Dietary n-3 polyunsaturated fatty acids suppress splenic CD4(+) T cell function in interleukin (IL)-10(-/-) mice.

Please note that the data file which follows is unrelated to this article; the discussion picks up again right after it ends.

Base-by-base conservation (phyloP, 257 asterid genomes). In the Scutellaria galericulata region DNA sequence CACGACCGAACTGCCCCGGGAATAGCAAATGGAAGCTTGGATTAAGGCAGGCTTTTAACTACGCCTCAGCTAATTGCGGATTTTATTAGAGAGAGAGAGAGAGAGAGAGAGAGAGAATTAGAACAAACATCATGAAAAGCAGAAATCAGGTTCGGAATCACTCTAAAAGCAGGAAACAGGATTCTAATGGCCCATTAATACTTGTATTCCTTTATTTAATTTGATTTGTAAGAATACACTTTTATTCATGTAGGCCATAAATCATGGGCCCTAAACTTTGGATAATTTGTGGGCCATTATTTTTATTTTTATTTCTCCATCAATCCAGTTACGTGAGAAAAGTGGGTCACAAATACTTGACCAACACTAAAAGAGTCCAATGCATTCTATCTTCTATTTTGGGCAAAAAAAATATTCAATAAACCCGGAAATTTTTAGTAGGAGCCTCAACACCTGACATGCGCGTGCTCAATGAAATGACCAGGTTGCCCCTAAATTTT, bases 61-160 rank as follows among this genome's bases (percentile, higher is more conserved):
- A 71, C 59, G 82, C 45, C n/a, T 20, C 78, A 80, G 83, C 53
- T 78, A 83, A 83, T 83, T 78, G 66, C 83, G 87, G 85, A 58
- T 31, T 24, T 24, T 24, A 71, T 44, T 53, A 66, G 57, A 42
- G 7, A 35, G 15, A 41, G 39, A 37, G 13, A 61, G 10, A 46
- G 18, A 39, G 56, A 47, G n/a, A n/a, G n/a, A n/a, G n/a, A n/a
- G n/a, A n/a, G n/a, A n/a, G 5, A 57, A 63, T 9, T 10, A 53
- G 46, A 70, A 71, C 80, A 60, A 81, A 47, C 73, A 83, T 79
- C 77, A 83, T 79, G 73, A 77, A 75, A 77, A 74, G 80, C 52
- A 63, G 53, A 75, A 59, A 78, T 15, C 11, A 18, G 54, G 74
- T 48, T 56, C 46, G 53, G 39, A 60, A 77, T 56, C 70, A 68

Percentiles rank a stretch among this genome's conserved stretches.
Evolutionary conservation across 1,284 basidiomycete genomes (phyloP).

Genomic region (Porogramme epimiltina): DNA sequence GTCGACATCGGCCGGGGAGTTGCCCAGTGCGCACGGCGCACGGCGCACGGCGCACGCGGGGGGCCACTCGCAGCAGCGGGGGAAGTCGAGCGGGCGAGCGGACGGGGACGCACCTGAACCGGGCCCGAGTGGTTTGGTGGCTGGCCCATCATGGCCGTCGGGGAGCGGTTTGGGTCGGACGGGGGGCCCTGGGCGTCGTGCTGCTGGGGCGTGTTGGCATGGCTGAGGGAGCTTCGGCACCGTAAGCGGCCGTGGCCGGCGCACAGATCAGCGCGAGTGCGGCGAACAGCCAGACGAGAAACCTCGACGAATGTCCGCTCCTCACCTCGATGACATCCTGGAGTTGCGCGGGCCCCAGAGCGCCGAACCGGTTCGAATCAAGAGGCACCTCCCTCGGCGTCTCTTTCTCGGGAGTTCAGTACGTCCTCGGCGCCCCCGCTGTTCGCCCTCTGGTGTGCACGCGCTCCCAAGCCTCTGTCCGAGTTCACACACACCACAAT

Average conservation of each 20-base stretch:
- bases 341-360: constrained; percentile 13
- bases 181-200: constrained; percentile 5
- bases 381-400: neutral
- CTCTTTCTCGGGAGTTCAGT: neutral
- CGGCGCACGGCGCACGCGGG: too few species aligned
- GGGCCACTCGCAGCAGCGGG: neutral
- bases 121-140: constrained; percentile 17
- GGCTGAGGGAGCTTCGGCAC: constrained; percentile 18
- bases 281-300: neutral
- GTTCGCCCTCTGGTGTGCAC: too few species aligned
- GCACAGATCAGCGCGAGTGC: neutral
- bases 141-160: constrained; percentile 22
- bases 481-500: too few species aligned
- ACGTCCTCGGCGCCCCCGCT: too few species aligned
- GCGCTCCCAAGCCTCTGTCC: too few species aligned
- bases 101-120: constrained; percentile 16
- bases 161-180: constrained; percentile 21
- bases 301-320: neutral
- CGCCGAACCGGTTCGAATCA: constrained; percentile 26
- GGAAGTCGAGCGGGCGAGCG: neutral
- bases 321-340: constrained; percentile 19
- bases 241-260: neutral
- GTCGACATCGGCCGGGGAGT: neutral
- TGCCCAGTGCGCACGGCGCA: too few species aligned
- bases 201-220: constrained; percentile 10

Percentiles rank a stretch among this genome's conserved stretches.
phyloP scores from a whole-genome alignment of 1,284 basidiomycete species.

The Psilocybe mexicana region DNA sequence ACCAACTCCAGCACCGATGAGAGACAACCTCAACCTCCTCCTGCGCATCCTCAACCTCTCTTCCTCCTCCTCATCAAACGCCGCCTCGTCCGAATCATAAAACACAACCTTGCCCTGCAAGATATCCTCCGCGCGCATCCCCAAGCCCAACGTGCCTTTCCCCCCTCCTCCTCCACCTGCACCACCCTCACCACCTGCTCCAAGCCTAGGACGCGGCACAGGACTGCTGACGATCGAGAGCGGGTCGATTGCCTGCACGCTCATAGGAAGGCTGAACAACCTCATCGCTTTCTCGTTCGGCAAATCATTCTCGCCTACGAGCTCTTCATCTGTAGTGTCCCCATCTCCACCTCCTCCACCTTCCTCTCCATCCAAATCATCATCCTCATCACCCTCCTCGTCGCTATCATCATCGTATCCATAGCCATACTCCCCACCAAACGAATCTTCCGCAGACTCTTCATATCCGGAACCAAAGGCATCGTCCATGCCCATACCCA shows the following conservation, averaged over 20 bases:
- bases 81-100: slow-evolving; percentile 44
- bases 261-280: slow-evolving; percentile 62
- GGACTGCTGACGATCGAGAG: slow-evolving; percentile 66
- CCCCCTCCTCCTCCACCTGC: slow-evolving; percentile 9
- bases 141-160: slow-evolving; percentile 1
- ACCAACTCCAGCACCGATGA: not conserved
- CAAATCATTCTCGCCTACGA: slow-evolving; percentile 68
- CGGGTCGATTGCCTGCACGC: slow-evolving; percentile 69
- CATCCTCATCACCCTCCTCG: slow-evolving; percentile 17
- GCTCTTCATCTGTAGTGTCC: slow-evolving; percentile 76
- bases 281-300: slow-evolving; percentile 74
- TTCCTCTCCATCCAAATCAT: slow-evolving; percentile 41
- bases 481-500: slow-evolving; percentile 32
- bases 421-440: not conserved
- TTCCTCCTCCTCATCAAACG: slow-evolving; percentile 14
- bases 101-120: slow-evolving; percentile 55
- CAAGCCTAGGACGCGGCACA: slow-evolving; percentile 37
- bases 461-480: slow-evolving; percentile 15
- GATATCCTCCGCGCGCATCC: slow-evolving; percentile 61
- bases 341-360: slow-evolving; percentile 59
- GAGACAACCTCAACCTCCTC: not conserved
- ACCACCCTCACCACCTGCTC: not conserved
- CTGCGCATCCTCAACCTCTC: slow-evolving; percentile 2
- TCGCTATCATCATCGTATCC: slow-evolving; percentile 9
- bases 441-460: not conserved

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Our laboratory has demonstrated that down-regulation of proliferation and cytokine synthesis by CD4(+) T cells in mice fed diets rich in n-3 polyunsaturated fatty acids (PUFA) is highly dependent on the involvement of the co-stimulatory molecule, CD28. It has been reported that the inhibitory cytokine interleukin (IL)-10 acts directly on T cells which up-regulate IL-10 receptor (IL-10R) expression following stimulation via CD28 by efficiently blocking proliferation and cytokine production. Thus, it was hypothesized that dietary n-3 PUFA would suppress T cell function through the effects of IL-10. The proliferation of purified splenic CD4(+) T cells activated in vitro with anti-CD3 and anti-CD28 (alphaCD3/CD28) from conventional mice (C57BL/6) fed either a control corn oil (CO)-enriched diet devoid of n-3 PUFA, docosahexaenoic acid (DHA; 22 : 6) or eicosapentaenoic acid (EPA; 20 : 5) for 14 days was suppressed by dietary DHA and EPA. Surprisingly, a similar trend was seen in IL-10 gene knock-out (IL-10(-/-)) mice fed dietary n-3 PUFA. IL-10R cell surface expression was also significantly down-regulated on CD4(+) T cells from both the C57BL/6 and IL-10(-/-) mice fed dietary n-3 PUFA after 72 h of in vitro stimulation with alphaCD3/CD28. Enzyme-linked immunosorbent assay (ELISA) measurements revealed that C57BL/6 mice fed DHA had significantly reduced interferon (IFN)-gamma and IL-10 levels 48 h post-activation. However, CD4(+) T cells from IL-10(-/-) mice fed dietary n-3 PUFA produced significantly greater levels of IFN-gamma than the CO-fed group. Our data suggest that in the absence of IL-10, CD4(+) T cells from n-3 PUFA-fed mice may up-regulate IFN-gamma. Suppressed CD4(+) T cells from n-3 PUFA-fed C57BL/6 mice may use mechanisms other than IL-10 to down-regulate T cell function.